A Bird in the Hand

Sometimes a bird by another name sings even more sweetly.

Ruby Throated Hummingbirds© SunnyS


Before this goes any further, I need to tell you something about my parents.

Even for a devoted husband, I always thought my father went too far with the hummingbird thing.  Until I was six, I didn’t realize that other people’s castles experienced the same weather as the lands around them.  My father’s wizards kept our grounds warm and sunny all year long, so these colorful flowers could survive.  I grew up in a fragrant forest of flowers, with hummingbirds whirling all around me, not realizing how unusual that was.

It pleased my mother.  That was all that mattered to him.

My parents made several trips to Hyneaera, my mother’s homeland, even as the war got worse.  They wouldn’t let me come.  Too dangerous.  Each time, they returned looking more grim.  They brought back other flowers, and more hummingbirds, which struck me as odd, since we had so many already.  After Mother started getting sick, they made one last trip.  They only brought back two birds that time.

She didn’t even seem sick, which made it harder for me to accept.  She’d be fine for a day, or two or three—totally recovered, I thought—then hide away in bed, sometimes for weeks.

Until one day, she died.  Father said I wasn’t allowed to see her.  Nobody was.  It was the custom of her people.  I cried and screamed, saying it was a stupid custom and I hated her people for having it.  My father just held me tighter.  He cried too, which helped, somehow.

I thought about her every day.  I mean, obviously I would—she’s my mother.  Still, I couldn’t help being reminded, with all her hummingbirds flitting around.  Father maintained the gardens and the weather, like before.  He sat outside watching the birds for hours.  Sometimes I heard him talking to the birds, like Mother used to.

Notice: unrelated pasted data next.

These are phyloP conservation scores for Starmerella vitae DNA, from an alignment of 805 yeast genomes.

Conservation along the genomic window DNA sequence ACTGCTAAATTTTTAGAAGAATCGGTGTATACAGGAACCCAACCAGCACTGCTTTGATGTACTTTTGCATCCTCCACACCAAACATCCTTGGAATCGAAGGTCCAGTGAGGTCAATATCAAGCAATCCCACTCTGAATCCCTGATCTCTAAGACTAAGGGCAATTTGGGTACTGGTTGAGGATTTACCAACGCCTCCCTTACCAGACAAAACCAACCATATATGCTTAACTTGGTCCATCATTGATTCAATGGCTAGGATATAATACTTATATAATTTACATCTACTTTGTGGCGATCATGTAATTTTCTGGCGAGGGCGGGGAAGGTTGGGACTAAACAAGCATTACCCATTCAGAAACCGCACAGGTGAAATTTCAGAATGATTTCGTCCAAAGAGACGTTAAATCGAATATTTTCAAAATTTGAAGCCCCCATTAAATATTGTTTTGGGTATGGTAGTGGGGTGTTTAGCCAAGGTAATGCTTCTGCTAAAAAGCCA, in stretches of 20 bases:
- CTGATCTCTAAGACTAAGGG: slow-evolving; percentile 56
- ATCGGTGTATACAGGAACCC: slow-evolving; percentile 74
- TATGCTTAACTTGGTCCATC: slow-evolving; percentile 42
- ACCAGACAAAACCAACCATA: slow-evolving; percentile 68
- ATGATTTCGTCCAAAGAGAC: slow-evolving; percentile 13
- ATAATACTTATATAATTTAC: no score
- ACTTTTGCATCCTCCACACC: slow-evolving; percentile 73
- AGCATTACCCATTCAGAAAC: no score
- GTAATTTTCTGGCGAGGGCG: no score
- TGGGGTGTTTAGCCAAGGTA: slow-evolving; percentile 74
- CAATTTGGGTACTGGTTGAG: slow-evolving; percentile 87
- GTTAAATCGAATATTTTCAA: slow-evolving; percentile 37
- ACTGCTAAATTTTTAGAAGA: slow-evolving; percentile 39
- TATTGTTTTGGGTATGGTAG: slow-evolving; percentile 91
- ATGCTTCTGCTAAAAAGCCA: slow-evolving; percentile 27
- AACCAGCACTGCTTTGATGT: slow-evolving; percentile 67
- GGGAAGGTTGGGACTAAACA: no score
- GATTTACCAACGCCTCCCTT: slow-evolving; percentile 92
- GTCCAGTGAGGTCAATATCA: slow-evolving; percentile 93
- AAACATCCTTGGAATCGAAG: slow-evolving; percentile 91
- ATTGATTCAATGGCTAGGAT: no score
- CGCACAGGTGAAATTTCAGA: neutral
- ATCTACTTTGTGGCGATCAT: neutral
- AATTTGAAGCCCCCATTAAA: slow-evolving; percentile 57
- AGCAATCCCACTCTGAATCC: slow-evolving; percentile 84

There was one morning I missed her especially strongly, because…  Well, this is a little embarrassing, but I started my blood cycle for the first time.  It was… ugh.  Just trust me, a girl wants her mother then.  So I sat in the garden with her birds, imagining she was there.

One of the hummingbirds hovered in front of me.  It was so pretty, all iridescent blues and greens.  I said hello to it. It made that funny chirping noise and kept hovering, darting back and forth, but not flying away.  I had this notion to put my hand out for it to land on.  I don’t know why.  They’d never perched on me before, although I’d seen them land on my father.

As soon as I put my hand out, the bird landed.  It looked at me, tipped its head like a person, then touched me with its beak.  I felt a tiny tickle, like it had licked my palm.  Or kissed it.

The walls lurched around me.  I was spinning and collapsing.  Everything blurred.  Something soft and heavy fell on me and I struggled to get out from under it  When I looked at myself, well, I know this sounds insane, but I was a bird.  I spread my wings to admire them.  Somehow, it seemed completely normal.

You’ve probably already guessed that the bird was my mother.  She hadn’t died after all.  She just couldn’t turn back anymore.  So that was sad and wonderful and terrifying, all at once.  It was so great to see her again that I forgot to mention my blood cycle.  Later she told me she knew, because that’s when it first happens for girls.

My mother introduced me to some of her family, the ones they’d been able to smuggle out.  I’ll admit, it was hard to keep them straight.  I accidentally tried talking to real birds a few times.